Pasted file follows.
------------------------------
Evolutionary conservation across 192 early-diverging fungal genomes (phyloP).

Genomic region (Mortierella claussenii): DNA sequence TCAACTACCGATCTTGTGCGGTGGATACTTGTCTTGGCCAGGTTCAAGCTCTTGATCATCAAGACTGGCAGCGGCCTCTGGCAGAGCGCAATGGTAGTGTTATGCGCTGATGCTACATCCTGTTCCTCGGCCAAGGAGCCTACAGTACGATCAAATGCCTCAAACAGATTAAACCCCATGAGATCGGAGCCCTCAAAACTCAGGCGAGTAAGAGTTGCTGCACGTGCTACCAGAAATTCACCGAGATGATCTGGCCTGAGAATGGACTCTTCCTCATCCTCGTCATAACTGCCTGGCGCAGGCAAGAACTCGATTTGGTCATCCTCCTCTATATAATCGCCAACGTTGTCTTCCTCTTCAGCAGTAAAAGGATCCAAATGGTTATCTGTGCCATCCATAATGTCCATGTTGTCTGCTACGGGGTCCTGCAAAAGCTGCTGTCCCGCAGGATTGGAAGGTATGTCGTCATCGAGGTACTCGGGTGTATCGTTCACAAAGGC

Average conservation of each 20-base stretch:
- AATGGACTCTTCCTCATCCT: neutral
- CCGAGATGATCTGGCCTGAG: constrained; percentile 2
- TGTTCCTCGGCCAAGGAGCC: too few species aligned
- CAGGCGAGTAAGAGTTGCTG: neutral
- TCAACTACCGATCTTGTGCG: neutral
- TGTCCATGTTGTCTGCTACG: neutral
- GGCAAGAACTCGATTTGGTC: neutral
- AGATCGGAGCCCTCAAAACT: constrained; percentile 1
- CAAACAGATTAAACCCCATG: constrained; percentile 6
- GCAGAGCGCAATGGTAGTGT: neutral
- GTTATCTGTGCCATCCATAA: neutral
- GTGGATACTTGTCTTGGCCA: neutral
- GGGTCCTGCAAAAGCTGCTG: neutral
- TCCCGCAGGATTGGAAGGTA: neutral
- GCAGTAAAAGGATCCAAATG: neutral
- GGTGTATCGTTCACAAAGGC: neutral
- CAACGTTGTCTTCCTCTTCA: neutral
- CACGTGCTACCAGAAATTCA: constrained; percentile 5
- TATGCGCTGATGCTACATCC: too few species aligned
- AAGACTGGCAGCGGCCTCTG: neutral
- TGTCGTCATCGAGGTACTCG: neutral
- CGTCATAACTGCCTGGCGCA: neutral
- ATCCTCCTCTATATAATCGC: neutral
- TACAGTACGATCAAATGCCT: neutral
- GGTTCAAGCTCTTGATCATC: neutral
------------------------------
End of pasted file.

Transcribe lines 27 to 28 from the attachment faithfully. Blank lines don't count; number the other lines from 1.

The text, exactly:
- TACAGTACGATCAAATGCCT: neutral
- GGTTCAAGCTCTTGATCATC: neutral